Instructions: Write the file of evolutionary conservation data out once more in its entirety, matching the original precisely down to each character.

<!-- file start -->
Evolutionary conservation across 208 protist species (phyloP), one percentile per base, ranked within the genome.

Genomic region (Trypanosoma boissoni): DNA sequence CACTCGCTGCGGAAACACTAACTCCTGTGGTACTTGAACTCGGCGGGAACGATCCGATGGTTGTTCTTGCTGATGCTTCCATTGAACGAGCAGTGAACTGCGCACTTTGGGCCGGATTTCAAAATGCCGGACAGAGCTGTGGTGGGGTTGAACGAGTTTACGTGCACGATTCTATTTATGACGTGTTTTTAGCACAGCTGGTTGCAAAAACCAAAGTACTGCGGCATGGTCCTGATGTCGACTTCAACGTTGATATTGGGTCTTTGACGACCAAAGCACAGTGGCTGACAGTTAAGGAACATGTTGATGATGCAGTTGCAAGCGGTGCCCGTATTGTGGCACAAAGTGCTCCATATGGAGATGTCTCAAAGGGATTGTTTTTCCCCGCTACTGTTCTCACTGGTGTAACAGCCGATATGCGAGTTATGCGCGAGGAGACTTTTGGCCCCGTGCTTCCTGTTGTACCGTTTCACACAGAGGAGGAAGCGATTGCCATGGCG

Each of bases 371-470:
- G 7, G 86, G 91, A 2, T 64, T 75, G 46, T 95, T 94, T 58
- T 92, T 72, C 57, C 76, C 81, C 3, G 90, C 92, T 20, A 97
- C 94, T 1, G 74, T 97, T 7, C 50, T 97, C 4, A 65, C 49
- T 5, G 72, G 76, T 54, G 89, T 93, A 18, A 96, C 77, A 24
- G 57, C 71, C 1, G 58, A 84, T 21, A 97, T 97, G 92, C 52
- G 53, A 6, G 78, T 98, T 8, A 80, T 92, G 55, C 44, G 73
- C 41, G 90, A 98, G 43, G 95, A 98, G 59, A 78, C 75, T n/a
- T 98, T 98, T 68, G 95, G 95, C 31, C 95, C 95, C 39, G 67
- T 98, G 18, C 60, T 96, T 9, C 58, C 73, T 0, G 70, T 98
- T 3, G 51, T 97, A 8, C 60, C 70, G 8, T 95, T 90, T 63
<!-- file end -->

Evolutionary conservation across 208 protist species (phyloP), one percentile per base, ranked within the genome.

Genomic region (Trypanosoma boissoni): DNA sequence CACTCGCTGCGGAAACACTAACTCCTGTGGTACTTGAACTCGGCGGGAACGATCCGATGGTTGTTCTTGCTGATGCTTCCATTGAACGAGCAGTGAACTGCGCACTTTGGGCCGGATTTCAAAATGCCGGACAGAGCTGTGGTGGGGTTGAACGAGTTTACGTGCACGATTCTATTTATGACGTGTTTTTAGCACAGCTGGTTGCAAAAACCAAAGTACTGCGGCATGGTCCTGATGTCGACTTCAACGTTGATATTGGGTCTTTGACGACCAAAGCACAGTGGCTGACAGTTAAGGAACATGTTGATGATGCAGTTGCAAGCGGTGCCCGTATTGTGGCACAAAGTGCTCCATATGGAGATGTCTCAAAGGGATTGTTTTTCCCCGCTACTGTTCTCACTGGTGTAACAGCCGATATGCGAGTTATGCGCGAGGAGACTTTTGGCCCCGTGCTTCCTGTTGTACCGTTTCACACAGAGGAGGAAGCGATTGCCATGGCG

Each of bases 371-470:
- G 7, G 86, G 91, A 2, T 64, T 75, G 46, T 95, T 94, T 58
- T 92, T 72, C 57, C 76, C 81, C 3, G 90, C 92, T 20, A 97
- C 94, T 1, G 74, T 97, T 7, C 50, T 97, C 4, A 65, C 49
- T 5, G 72, G 76, T 54, G 89, T 93, A 18, A 96, C 77, A 24
- G 57, C 71, C 1, G 58, A 84, T 21, A 97, T 97, G 92, C 52
- G 53, A 6, G 78, T 98, T 8, A 80, T 92, G 55, C 44, G 73
- C 41, G 90, A 98, G 43, G 95, A 98, G 59, A 78, C 75, T n/a
- T 98, T 98, T 68, G 95, G 95, C 31, C 95, C 95, C 39, G 67
- T 98, G 18, C 60, T 96, T 9, C 58, C 73, T 0, G 70, T 98
- T 3, G 51, T 97, A 8, C 60, C 70, G 8, T 95, T 90, T 63